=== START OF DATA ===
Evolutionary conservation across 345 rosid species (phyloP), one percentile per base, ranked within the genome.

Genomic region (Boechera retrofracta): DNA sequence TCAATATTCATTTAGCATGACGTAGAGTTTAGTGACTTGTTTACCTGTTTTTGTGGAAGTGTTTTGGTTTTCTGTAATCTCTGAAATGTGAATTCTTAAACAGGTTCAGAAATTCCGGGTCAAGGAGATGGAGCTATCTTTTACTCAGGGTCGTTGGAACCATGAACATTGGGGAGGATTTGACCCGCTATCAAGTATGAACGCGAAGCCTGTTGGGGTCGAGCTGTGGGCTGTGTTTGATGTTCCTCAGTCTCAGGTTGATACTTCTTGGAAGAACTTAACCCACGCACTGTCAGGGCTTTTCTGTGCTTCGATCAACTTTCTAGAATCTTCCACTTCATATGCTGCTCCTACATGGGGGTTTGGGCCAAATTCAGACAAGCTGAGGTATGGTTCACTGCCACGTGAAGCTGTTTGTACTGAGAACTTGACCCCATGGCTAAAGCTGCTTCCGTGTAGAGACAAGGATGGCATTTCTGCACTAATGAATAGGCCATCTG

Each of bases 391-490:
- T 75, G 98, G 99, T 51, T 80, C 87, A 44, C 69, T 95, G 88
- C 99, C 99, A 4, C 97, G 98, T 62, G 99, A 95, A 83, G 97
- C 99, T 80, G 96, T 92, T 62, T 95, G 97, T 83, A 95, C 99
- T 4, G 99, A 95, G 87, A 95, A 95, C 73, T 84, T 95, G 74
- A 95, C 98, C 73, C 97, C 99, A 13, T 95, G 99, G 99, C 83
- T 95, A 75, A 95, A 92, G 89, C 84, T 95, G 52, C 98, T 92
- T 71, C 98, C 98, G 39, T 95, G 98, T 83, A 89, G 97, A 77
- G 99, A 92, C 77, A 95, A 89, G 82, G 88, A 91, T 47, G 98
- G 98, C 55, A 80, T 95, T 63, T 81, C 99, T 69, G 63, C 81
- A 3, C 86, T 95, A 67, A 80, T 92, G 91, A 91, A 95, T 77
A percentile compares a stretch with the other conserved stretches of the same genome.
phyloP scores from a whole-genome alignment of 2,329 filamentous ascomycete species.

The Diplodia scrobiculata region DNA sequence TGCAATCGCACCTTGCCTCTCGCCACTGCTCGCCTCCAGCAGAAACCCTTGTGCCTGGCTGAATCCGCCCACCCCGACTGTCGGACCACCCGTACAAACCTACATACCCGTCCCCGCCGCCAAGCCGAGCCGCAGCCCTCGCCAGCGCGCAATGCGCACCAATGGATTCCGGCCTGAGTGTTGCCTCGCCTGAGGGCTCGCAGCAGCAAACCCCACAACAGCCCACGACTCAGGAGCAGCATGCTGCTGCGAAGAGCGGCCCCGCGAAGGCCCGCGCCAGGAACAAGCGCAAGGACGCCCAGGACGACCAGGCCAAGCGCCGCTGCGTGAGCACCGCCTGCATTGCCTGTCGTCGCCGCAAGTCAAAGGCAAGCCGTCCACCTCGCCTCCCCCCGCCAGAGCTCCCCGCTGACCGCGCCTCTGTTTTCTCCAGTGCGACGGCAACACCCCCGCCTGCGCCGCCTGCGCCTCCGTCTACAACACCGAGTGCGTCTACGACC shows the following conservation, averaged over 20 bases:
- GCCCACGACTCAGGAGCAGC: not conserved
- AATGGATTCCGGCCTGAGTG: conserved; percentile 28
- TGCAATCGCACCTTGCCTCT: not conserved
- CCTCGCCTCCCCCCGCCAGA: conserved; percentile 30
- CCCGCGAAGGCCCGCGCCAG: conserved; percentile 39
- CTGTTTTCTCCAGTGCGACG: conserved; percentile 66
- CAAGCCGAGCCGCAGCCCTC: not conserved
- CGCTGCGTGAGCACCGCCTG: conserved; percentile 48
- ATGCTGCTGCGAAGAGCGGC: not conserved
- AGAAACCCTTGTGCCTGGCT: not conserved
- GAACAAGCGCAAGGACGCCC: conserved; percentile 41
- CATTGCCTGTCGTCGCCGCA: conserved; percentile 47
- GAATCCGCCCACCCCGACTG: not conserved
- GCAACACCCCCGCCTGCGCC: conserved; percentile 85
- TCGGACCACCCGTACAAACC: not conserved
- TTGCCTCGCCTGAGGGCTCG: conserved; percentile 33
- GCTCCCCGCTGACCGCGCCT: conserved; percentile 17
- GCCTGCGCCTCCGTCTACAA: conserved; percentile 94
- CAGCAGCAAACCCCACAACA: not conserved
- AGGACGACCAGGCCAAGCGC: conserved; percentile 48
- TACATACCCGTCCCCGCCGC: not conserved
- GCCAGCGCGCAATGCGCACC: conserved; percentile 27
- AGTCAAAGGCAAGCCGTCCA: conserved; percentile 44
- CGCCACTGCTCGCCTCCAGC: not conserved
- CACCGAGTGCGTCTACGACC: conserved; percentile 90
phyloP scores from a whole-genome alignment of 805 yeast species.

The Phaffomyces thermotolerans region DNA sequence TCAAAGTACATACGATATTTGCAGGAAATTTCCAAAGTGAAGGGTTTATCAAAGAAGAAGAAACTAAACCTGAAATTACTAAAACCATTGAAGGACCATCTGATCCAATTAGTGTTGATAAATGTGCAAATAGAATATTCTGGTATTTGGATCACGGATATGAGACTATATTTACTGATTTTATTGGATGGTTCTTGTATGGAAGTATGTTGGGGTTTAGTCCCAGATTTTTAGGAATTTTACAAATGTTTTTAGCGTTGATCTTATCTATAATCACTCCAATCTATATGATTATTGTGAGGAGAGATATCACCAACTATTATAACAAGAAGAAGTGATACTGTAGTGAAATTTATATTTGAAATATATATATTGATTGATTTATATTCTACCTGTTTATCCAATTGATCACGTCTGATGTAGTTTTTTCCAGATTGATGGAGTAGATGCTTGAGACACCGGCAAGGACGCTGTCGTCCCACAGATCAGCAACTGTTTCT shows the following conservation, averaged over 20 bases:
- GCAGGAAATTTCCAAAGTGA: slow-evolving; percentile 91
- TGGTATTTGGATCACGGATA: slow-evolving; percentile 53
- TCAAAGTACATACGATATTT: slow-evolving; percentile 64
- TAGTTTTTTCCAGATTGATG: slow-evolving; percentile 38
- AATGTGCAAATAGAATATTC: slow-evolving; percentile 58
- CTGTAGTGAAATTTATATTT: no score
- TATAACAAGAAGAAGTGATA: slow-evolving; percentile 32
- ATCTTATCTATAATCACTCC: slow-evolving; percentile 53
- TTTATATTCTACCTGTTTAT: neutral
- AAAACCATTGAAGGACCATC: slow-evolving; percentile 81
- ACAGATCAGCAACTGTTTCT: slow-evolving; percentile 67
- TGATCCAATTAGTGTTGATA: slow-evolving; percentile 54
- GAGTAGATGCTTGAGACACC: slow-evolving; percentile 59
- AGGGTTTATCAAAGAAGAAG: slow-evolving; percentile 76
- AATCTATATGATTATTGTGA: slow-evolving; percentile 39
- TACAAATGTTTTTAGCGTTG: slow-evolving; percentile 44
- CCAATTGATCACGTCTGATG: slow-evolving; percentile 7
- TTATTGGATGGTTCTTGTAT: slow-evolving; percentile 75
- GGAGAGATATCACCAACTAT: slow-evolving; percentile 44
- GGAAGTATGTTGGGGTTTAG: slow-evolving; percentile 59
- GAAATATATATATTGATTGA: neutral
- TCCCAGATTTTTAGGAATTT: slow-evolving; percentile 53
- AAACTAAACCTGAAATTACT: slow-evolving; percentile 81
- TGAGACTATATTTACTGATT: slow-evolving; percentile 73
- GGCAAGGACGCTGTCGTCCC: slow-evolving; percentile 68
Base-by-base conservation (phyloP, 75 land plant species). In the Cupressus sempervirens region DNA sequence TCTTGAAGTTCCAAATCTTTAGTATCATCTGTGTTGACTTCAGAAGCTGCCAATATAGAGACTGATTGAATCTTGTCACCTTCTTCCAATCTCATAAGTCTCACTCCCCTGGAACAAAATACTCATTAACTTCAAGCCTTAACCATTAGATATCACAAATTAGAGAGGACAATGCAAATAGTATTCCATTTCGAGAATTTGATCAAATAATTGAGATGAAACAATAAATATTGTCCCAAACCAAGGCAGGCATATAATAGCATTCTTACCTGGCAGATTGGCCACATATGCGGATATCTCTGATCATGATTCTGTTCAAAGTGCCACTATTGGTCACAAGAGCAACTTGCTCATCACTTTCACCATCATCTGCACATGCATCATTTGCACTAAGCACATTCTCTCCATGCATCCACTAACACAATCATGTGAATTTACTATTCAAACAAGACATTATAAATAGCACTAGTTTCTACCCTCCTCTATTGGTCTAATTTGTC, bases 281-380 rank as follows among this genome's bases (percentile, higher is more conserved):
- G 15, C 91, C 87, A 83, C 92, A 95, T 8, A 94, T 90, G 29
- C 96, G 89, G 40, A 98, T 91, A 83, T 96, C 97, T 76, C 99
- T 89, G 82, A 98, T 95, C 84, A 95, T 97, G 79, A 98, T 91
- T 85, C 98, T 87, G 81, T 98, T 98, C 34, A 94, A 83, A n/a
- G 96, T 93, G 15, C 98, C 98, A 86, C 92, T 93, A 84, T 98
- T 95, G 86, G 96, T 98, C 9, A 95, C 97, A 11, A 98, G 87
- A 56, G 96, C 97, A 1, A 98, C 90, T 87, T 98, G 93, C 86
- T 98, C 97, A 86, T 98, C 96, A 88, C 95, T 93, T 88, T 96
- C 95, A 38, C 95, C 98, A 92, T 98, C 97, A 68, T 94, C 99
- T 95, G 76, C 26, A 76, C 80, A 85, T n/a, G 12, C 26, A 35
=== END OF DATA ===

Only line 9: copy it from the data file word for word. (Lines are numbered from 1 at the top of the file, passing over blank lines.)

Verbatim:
- T 95, A 75, A 95, A 92, G 89, C 84, T 95, G 52, C 98, T 92